In terms of this grace period, we have also made provision and allowance for those tenants whose argument has been to say that their reason for not paying market related rentals is the unsatisfactory quality and state of the properties they reside in. As announced previously, such occupants are encouraged to approach the Department during this grace period, with assessments of scope and costing for the upgrade and refurbishment work they’d like performed on the properties. They would then be allowed to carry out only those upgrades and refurbishments approved by DID technical teams. In lieu of this expenditure, such occupants would then be exempted from paying market related rentals for a period no more than 6 months, after which market related rentals would be enforced.
Tenants, especially DID and GPG officials who fail to take advantage of this final grace period will rue the lost opportunity. The tough measures we will take against such tenants at the end of the grace period will include, but not limited to, publishing the names of the government officials who are swindling the Gauteng taxpayer of millions of Rand every year, by living rent-free in state properties, while using their own income for personal extravagances.
We appeal particularly to residential occupants in Randhart and Boksburg, with whom we have had numerous engagements in the past, without success. Our previous and current negotiations with these groups have been undertaken in good faith and we have now reached the point where strong action will be taken in the event that they do not take advantage of this grace period.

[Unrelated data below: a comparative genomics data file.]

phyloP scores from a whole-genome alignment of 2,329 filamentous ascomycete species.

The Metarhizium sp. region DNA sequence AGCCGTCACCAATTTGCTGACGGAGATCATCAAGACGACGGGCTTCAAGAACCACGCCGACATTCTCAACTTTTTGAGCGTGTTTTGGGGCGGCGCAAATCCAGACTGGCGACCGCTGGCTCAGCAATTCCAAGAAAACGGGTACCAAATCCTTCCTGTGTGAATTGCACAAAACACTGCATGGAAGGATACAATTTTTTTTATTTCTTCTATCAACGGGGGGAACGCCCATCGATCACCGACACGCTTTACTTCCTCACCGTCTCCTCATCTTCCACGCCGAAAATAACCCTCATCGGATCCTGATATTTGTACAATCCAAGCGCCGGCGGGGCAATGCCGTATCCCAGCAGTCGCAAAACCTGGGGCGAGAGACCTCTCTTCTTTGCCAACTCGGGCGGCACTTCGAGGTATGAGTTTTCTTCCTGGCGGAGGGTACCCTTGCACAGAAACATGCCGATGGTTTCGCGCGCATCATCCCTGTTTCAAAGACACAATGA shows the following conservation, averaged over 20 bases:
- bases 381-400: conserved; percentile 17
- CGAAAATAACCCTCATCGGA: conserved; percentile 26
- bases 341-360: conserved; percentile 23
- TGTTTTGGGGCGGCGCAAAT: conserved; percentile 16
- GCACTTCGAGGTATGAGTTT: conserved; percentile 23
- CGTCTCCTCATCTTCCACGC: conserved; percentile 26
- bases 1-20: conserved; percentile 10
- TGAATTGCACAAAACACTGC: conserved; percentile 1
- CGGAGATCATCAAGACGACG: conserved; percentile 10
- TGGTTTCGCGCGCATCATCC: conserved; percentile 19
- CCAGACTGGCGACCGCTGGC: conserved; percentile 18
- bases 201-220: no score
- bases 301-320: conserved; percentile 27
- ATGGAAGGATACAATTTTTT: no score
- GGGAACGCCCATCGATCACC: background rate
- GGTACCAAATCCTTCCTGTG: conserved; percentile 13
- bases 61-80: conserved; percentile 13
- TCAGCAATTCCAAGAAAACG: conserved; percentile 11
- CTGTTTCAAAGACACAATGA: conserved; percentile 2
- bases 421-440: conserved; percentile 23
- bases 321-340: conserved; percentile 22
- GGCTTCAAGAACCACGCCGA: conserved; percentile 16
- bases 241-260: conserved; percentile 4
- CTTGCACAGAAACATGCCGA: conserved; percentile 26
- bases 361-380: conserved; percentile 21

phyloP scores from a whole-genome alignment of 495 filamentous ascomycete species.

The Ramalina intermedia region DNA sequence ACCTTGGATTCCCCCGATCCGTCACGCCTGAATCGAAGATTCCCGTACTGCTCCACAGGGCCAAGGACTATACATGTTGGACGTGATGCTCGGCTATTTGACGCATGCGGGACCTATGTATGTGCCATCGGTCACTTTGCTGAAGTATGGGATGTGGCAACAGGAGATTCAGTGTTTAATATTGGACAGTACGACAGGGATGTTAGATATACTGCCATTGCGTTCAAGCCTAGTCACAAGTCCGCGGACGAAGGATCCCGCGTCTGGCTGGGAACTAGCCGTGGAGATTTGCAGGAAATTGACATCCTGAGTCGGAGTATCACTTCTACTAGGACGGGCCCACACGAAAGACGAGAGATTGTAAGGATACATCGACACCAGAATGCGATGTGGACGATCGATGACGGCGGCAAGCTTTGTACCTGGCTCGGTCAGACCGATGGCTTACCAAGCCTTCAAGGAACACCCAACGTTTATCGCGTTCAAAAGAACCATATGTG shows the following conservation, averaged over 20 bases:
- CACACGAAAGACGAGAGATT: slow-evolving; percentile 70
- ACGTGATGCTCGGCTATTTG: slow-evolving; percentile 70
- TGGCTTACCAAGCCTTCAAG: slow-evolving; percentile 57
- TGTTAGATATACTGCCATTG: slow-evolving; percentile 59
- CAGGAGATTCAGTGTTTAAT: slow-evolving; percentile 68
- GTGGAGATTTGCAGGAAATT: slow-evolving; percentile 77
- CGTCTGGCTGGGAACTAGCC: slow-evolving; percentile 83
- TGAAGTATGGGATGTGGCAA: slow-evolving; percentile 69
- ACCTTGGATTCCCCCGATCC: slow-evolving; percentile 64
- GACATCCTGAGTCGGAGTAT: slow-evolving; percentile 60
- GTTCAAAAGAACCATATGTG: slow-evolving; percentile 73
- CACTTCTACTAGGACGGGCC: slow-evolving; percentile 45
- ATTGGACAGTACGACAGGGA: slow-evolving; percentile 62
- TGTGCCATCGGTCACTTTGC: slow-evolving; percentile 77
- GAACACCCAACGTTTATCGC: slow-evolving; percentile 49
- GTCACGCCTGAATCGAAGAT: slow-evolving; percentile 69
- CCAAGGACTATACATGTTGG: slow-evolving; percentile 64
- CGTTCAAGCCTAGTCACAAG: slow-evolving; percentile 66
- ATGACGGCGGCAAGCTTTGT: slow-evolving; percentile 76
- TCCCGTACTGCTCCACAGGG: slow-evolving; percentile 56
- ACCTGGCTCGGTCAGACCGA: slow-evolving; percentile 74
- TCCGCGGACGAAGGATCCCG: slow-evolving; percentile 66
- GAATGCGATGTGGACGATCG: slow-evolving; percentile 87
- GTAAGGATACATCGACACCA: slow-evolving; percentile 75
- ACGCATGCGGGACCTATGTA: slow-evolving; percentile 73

Furthermore, we are also in the process of assessing and reclassifying the use of some of our properties to include nature reserves and conservancies under our management. Should this result in the current use of these properties not complying with the determined use, then the occupants would be given reasonable notice to relocate.
Tenants illegally occupying state residential properties who wish to regularize their situation are urged to contact Thina Mavhungu on the telephone number: 011 355 5674 or on the email: email@example.com.
Commercial property tenants, including and especially those running businesses from hospital premises and nature conservancies such as Roodeplaat Dam are urged to contact Thoko Mngomezulu on the number: 011 355 5138 or on the email: firstname.lastname@example.org.
According to our records, there are at least 18 businesses operating from public hospitals, whose lease and rental status is irregular.
In as much as we are a government that supports and encourages entrepreneurship and small enterprise development, nothing entitles any business entity to rent-free occupation of state commercial space. Government spends millions of Rand a year on rates and taxes, as well as utilities for these public facilities. It is a totally unacceptable situation where entities trade, and make a profit without incurring the cost of rental. In many instances, these business entities do not even hold a valid lease with the Department.
Again, ladies and gentlemen, the message is clear: This far and no further. Come forward, let us talk, and seek common ground on how you can continue to utilize our properties in a manner that benefits both yourselves and the Gauteng taxpayer from whom you’ve been freeloading for far too many years.
Failure to take advantage of this latest and final grace period, which runs until the 31st of May 2013 will attract firm action on our part, and no one should complain that they were not warned.
The time has come for the Gauteng taxpayer to get what is rightfully due to them, in return for your continued occupation of their properties.